Characterizing the otologic microbiota to prevent recurrent otitis


Bacteria in the nasopharyngeal microbiota could offer protection against recurrent acute otitis media in children and open the way to targeted probiotic treatments.


Recurrent acute otitis media (AOM) is common in early childhood and its treatment with antibiotics has limitations: antibiotics are not always effective, encounter resistance, and the insertion of tympanostomy tubes (or grommets) sometimes needs to be repeated. The probiotic route has shown disparate results to date. A detailed analysis of the microbiota of the middle ear and nasopharynx in children with recurrent AOM to highlight potential protective strains was lacking. This has now been performed by an Australian team for the first time.

Two potentially protective genera

As the middle ear is difficult to access, the researchers took advantage of the insertion of tympanostomy tubes in 93 children with recurrent AOM to take samples (fluid and bacteria from the middle ear, the auditory canal and the nasopharynx). Nasopharyngeal samples were taken from control children going to the nursery or having a sibling under five years of age (two risk factors for recurrent AOM). Three genera were more abundant in healthy children: Corynebacterium and Dolosigranulum, associated in previous studies with a lower risk of AOM, and to a lesser extent Moraxella (similar to M. lincolnii). Two elements known to affect the number of Corynebacterium and Dolosigranulum were also present in patients with AOM: a shorter period of maternal breastfeeding and recent administration of antibiotics to the child. This suggests that the maintenance of a healthy flora could prevent the risk of relapse.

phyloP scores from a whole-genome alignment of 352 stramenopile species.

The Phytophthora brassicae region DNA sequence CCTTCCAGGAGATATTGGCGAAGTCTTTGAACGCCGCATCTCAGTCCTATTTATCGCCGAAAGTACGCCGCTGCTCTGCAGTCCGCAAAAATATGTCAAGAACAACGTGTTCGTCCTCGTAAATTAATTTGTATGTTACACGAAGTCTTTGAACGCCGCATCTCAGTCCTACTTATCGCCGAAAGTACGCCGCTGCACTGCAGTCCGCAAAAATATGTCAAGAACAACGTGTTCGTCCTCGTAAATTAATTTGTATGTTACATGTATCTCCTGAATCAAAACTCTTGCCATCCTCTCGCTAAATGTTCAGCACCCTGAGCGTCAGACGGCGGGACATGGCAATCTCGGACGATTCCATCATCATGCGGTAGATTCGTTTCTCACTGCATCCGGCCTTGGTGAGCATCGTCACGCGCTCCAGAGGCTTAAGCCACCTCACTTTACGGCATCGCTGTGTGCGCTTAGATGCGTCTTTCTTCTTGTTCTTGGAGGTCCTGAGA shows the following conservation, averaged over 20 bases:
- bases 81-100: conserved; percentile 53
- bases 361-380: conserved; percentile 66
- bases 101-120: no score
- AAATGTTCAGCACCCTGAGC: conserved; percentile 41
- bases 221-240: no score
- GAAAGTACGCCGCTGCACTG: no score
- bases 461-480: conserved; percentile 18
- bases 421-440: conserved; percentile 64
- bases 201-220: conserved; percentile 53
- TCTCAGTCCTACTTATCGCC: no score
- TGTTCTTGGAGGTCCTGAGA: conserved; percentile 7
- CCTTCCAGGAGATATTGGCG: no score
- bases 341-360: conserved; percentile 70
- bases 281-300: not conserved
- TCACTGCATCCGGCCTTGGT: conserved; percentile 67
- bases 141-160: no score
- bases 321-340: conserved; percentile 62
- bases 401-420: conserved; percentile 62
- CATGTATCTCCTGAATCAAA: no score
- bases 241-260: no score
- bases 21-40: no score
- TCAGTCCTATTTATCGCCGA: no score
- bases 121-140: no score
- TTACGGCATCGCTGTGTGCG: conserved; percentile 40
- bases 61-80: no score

Otopathogens or healthy residents?

The second objective of this study was the identification of new otopathogens other than those usually encountered: Haemophilus influenzae (NTHi*), Streptococcus pneumoniae and Moraxella catarrhalis. They colonize and infect the middle ear by travelling from the nasopharynx through the Eustachian tube. Other bacteria were found in greater abundance in samples from sick children: Alloiococcus (the predominant genus), Staphylococcus and Turicella. However, the authors do not exclude the possibility that these bacteria also belong to the commensal flora. Another result was that the nasopharyngeal microbiota of the sick children was more diversified than that of controls. It hosts the genera Gemella and Neisseria in particular. Do these bacteria have a proven role in rAOM** or are they the consequence of a dysbiosis? According to the authors, it is unlikely that they are otopathogens since they do not seem to colonize the middle ear. This study lays the foundation for more in-depth studies of the beneficial or harmful role of these various bacteria. This might lead to consider additional therapies based on probiotics capable of improving the quality of life of the children affected.


*NTHi*: Nontypeable (or unencapsulated) Haemophilus influenzae

**rAOM: recurrent acute otitis media



R Lappan et al. A microbiome case-control study of recurrent acute otitis media identified potentially protective bacterial genera. BMC Microbiology 2018; 18:13